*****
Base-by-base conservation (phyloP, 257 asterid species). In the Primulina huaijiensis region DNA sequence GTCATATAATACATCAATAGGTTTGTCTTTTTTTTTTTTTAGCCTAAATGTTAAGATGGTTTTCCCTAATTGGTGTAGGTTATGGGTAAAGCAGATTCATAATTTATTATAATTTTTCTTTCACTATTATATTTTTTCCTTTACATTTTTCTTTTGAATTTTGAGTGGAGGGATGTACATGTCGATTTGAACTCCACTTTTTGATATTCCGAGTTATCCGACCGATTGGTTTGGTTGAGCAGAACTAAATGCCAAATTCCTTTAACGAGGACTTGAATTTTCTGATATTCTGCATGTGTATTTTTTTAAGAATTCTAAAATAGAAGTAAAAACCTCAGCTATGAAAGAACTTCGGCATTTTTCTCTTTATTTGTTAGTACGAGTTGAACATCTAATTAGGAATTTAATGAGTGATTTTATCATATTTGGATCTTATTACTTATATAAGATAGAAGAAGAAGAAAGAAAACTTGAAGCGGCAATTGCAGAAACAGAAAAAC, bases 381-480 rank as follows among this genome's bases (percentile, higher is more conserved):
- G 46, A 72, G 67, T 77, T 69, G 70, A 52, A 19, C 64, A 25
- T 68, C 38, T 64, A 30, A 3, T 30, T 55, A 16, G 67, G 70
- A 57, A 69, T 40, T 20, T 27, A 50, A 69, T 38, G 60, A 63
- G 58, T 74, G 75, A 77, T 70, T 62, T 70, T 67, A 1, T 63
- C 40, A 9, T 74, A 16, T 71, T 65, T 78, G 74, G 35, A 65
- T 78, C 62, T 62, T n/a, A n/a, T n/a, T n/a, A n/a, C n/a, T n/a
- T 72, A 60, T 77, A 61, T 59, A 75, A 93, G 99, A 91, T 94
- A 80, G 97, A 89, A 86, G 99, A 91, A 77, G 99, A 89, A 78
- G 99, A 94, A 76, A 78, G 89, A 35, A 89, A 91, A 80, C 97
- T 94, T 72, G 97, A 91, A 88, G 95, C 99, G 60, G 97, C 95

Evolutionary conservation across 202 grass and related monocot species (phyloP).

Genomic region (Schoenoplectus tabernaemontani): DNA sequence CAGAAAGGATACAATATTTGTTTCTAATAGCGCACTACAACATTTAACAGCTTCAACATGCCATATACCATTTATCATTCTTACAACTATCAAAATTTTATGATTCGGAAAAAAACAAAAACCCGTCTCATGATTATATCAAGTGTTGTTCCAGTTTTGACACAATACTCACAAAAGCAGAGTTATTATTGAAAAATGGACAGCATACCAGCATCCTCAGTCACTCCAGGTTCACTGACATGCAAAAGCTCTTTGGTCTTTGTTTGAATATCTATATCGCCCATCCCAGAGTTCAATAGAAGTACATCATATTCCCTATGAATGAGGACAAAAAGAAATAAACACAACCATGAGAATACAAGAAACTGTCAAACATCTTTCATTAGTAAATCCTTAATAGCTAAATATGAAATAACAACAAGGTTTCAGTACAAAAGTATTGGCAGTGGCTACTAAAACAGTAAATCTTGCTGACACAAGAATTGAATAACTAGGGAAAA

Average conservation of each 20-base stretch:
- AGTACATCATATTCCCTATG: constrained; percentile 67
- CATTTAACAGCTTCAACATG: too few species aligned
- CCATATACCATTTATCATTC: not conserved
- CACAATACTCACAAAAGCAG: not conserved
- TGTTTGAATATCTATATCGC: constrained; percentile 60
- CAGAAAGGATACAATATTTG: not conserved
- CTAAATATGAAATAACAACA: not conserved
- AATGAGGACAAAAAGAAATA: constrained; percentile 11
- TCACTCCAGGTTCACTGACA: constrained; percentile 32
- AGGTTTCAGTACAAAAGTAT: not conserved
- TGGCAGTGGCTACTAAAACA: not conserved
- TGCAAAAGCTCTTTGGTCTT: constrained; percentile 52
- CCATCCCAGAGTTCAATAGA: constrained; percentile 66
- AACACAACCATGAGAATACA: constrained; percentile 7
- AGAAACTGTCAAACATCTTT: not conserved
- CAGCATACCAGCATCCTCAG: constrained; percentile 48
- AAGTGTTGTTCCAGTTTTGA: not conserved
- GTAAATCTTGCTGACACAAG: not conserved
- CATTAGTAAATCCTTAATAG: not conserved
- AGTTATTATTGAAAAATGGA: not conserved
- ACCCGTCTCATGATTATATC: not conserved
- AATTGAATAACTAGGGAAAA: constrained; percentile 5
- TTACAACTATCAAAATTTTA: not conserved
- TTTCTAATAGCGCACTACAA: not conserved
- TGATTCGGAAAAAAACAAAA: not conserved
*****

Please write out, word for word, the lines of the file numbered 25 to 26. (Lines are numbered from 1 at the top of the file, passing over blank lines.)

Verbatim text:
- TGGCAGTGGCTACTAAAACA: not conserved
- TGCAAAAGCTCTTTGGTCTT: constrained; percentile 52